Fun With Facebook

I am often surprised by which of my Facebook posts are the most liked and by who likes what. I wondered: are there any interesting patterns there? Could I visualize them?

My next question (as always) was: could I get the data? Thanks to the rise of  the API economy I could. Companies have discovered it’s profitable to make their private data public. IT departments are splitting into private and public-facing sides. Public APIs with user-friendly consoles make it ever easier to slurp up data from almost anywhere – and small amounts of slurping are often free.

Facebook’s Graph API Explorer console

This is great news for quantitative self projects like this one. Facebook’s public API console is called Graph API Explorer. You hit a button to get a temporary authentication token then construct queries by pointing and clicking. Here is the query that I used to retrieve my posts and the people who liked each one:

me?fields=id,name,posts.limit(250){type,message,name,created_time,reactions.limit(200).summary(true){name}}

The result comes back as a JSON file. JSON (JavaScript Object Notation) is the lingua franca of the public data world. The data it conveys is often called “unstructured”, but it would be more accurate to say “flexibly structured”. JSON data can have quite elaborate hierarchical structures but with attributes that are sometimes there and sometimes not.

There are a few caveats, as I discovered. You have to pull down the data in reasonably-sized chunks and then paste those chunks together. The data is curated but not pristine; there were a few duplicate IDs and missing quotation marks that had to be cleaned up. JSON is fragile: if even one comma is out of place in a 2-meg text file havoc ensues. And some data is missing by design. Facebook no longer allows you to query friend lists (even your own) so I had to scrape that list the old-fashioned way. Several of my friends’ likes were missing because they had opted out of all data collection.

NodeBox network converts a JSON query into a set of structured CSV files

The main challenge in visualizing data like this is converting flexible JSON structures to more predictable lists and tables. To do this I developed a NodeBox network that starts with a JSON query at the top, adds in some additional information from other sources, sorts and filters and merges it, then spits out a half-dozen clean CSV files of structured data ready to plot. I had to write a custom CSV output node in Python but other than that no coding was required and the network can be reused for future queries.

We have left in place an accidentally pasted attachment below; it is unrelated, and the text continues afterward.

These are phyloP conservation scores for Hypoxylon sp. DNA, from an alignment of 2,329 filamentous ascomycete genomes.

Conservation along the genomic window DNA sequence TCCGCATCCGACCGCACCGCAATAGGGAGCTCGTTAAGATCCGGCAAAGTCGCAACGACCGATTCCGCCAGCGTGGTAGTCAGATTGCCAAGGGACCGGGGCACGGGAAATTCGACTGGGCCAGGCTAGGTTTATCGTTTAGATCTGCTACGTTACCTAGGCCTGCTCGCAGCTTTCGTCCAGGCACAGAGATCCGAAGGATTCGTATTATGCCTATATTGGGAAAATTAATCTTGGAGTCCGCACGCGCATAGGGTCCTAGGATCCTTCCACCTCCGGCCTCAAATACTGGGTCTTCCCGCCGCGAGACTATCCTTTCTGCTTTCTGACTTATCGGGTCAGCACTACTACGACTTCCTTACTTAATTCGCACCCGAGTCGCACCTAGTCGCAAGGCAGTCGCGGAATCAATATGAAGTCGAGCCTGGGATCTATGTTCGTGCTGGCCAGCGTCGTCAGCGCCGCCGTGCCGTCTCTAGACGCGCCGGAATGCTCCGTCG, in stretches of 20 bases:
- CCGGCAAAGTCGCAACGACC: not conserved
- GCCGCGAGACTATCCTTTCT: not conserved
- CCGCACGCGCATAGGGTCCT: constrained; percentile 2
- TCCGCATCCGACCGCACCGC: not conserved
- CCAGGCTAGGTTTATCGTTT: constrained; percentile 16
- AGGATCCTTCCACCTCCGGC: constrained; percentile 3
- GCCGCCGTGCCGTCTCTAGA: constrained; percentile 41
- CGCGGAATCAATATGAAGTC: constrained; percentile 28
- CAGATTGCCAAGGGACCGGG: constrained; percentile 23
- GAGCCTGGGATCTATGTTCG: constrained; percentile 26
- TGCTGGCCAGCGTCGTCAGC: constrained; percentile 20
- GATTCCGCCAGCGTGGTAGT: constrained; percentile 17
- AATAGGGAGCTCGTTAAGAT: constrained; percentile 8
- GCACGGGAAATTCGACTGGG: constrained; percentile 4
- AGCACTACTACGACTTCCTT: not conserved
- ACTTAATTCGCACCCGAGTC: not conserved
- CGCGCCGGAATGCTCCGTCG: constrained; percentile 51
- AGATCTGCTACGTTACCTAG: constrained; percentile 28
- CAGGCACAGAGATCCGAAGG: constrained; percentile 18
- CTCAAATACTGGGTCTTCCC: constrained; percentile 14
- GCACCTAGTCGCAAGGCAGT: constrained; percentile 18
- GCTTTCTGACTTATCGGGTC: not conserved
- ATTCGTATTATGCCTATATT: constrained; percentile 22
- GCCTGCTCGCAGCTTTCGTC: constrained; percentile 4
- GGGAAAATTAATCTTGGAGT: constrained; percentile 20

I now had a fair amount of data to work with: 904 posts written over 9 years with 7500 likes from 144 friends and 311 strangers. How could I turn this into something visual?

My initial vision had to give way to reality

My initial vague idea was to represent friends as balloons – the more each liked me the bigger the balloon – with strings that would somehow connect to the posts they liked, colored by topic and arranged on a timeline like beads. But initial conceptions must give way to reality; with visualization the design has to follow the data.

Showing posts in a grid is more manageable and revealing

The first inconvenient truth was that a timeline of 904 posts over nine years, with some posts months apart and others minutes apart, was just too long to draw as a single line. So I made it two-dimensional: a grid with months on the x axis and hours on the y. This had the additional advantage of showing what time of day my posts appeared.

My friends evolved from a forest to a line of jellyfish

When I first tried plotting my friend balloons, the multiple strings for friends with many likes looked more like tree trunks, so my balloons became a forest. But it was much more revealing to plot the friends by when we first connected, and to let the stings diverge right away. The final result was something more like jellyfish.

It’s hard to draw thousands of overlapping lines without making a mess

Linking my jellyfish friends to my post grid was the next challenge. These links form what’s called a Sankey diagram. Sankey diagrams rarely have more than  a few dozen overlapping links of varying thickness; it’s hard to draw thousands of links without creating a big black mess. After much study I found I could make beautiful and revealing links by keeping them thin, partially translucent, and by aggregating the grid connections for each month down to a fine point.

The final step was to assign colors based on the topic of each post: green for personal posts, blue for general interest, red for political, and orange for work-related. This was the only data I could not automate; I had to assign topics to each of the 904 posts by hand. Once the post bubbles were colored, the lines leading to each post could also be colored, and the jellyfish could be colored as well based on their proportion of topic preferences.

To see the end result and what I learned from it stay tuned for part 2: Who Likes Me?

AboutJohn Cartan

I am a designer, inventor, and writer currently working as a Senior Design Architect in the Oracle User Experience Emerging Technologies group.

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